Every time I talk to my friend, Tom, he mentions how kind the people are at the Roger Maris Cancer Center. Valet parking, a lovely receptionist, smiling staff members … Tom makes it sound a little like the Ritz Carlton, which always makes me laugh.
Tom doesn’t have cancer, but he’s in his 80s and his blood is giving him a little trouble, so he visits the Fargo center on a regular basis.
It turns out Tom isn’t the only one who has noticed the above and beyond treatment in this facility. Clifton Melby of Oklee, Minn., shared his thoughts on the Roger Maris Cancer Center too.
“My friend and I had been sitting side by side in my pickup driving for the last two hours, when we finally pulled into the parking lot of the Roger Maris Cancer Center. Lots of time to talk, but not much to say. My friend has three tumors on his brain and the prognosis is dim.
I parked the truck, feeling the anxiety flow between my friend and me. Time to go into the cancer center. Door #5. My friend looks defeated.
Door #5 was opened for us and we got two nice smiley ‘Good morning!” greetings. Then a woman with a genuinely kind expression directed us down the hall. Once in front of the girl admitting us, some of the tension was down. She did more than her job — we even had a little friendly banter, as if she knew how hard this was and was trying to lighten the mood.
A lady came looking for us in the waiting area. Off we go. She was a comforting sort of person and talked with us on the elevator ride. Our dreadful thoughts were slowly evaporating.
For the next three hours, my friend sat for his first chemo treatment.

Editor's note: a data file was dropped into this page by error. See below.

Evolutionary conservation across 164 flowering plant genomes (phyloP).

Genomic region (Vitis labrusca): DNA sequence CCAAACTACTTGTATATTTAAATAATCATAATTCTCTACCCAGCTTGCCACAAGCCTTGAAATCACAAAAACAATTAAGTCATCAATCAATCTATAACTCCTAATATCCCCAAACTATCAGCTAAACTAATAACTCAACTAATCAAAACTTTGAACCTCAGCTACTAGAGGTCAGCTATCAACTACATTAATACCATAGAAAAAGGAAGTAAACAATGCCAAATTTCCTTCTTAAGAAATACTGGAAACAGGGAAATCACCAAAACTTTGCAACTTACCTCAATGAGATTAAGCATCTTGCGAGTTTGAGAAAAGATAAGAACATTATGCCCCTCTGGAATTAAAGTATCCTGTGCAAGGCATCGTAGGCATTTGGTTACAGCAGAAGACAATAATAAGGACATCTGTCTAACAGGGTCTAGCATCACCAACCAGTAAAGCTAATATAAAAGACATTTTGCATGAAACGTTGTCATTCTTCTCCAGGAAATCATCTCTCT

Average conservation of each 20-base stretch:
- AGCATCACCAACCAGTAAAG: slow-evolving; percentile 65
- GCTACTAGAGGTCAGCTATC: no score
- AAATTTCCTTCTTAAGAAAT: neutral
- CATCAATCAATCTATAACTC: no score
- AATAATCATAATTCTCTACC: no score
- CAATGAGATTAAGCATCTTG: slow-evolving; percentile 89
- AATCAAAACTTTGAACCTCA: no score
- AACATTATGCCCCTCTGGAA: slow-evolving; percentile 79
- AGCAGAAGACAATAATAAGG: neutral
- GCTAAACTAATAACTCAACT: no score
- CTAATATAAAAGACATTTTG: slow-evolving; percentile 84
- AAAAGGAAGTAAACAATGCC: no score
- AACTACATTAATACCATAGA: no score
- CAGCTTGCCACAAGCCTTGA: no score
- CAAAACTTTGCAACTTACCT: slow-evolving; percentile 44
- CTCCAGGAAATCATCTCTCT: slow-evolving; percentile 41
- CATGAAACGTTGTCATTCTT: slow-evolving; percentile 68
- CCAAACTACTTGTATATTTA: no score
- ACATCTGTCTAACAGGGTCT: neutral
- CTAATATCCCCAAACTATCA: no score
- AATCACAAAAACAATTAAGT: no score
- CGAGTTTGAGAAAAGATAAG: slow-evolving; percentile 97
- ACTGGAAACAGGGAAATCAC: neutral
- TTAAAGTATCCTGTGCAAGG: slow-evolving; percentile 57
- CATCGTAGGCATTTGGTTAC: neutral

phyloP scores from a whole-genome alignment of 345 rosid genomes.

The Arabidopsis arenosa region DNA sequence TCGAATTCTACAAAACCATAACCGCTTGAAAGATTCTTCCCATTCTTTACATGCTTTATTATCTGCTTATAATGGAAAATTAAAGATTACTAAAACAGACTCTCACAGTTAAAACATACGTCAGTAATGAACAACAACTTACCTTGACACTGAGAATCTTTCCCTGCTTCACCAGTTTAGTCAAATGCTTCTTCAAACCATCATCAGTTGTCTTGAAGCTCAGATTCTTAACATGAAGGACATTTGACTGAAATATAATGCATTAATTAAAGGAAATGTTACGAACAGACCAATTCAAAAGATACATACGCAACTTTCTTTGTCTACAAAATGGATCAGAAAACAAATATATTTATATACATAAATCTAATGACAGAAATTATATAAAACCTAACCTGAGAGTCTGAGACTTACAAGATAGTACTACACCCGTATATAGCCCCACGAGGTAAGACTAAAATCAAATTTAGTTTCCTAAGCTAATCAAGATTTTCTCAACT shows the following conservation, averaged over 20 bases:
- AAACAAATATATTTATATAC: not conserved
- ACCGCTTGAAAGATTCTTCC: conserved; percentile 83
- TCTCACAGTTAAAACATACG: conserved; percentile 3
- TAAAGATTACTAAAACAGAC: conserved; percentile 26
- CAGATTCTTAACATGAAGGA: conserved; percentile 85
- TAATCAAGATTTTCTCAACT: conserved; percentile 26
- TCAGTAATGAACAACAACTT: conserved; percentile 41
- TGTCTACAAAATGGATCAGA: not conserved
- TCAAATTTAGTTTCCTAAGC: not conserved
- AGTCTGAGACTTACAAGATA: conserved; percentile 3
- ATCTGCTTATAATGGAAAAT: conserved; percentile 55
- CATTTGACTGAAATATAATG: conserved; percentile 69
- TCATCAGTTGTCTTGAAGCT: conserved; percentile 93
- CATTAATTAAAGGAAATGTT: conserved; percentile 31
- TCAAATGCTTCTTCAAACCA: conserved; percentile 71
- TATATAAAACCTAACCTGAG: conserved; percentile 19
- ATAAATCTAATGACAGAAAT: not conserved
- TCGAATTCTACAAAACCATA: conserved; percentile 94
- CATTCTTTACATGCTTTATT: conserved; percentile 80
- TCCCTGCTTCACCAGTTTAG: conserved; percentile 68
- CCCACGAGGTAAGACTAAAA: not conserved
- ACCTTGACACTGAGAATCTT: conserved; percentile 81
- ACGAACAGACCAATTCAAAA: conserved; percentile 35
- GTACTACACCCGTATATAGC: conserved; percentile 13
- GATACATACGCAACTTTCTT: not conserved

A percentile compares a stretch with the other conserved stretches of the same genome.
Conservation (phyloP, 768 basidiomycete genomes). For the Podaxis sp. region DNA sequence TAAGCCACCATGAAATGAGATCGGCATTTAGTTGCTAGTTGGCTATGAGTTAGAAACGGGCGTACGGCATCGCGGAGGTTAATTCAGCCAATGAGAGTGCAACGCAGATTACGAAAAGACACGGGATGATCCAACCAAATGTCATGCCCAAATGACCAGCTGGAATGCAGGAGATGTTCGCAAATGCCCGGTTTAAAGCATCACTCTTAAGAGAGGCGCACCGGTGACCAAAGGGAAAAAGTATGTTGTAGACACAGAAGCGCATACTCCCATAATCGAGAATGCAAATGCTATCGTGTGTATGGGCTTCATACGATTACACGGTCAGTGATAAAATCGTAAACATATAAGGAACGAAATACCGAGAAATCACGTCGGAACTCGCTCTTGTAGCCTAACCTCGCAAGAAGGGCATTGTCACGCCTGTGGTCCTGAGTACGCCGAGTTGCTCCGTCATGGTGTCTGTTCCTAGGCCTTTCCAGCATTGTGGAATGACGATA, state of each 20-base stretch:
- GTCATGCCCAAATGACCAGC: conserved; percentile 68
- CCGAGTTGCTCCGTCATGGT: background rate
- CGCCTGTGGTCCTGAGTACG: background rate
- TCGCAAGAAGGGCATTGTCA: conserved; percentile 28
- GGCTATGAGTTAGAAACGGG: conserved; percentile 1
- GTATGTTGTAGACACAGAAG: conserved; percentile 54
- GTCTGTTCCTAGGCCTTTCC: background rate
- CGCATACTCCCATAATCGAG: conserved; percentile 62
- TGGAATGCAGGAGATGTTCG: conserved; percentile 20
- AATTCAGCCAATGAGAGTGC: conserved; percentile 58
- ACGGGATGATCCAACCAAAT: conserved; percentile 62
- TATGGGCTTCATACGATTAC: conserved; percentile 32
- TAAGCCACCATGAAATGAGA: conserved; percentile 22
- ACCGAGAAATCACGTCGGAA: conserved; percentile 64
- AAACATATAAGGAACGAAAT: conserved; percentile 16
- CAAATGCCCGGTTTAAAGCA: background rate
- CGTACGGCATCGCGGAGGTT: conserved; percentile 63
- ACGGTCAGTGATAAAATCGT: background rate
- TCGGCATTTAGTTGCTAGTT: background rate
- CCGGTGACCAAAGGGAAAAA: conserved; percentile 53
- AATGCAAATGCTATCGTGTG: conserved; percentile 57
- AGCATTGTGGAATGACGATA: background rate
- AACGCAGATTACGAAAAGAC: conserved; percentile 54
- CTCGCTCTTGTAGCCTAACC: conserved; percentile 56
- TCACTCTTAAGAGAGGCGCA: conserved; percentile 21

My friend was to have many infusions. Though his cancer was of a very bad nature, his tumors began to respond to the treatment, shrinking with each session, until finally they could not find one trace of cancer in his body. Truly a miracle.
My friend stayed active and recovered most of his old life back. At some point, the symptoms returned. The cancer was back and no longer treatable. My friend was dead in less than seven days.
I just want to say that we were in good hands from the time Door #5 opened for us. Everyone who touched us was so good, and it was the real thing. He got so much help from so many caring and wonderful people. His hope had been restored. He was given back his life, if only for a short time.
Since then, I have had to walk through Door #5 for my own issues. Having been there a few times before with my friend, it was not so ominous. Anxiety? Oh yeah, but I remembered the kindness that was inside.
I don’t want anybody to have to walk through Door #5, but I want everyone to know, there are truly a lot of very good people and plenty of rays of sunshine on the other side of that door.”
Please continue to share your stories of kindness with me at firstname.lastname@example.org. Or send a letter to Kindness is Contagious c/o Nicole J. Phillips, The Forum, 101 5th St. N., Box 2020, Fargo, ND 58107.
Nicole J. Phillips is a former television anchor for Fox News in Fargo. She is a writer, speaker and mother of three kids. Nicole is married to Ohio University’s men’s head basketball coach Saul Phillips. You can visit Nicole at nicolejphillips.com.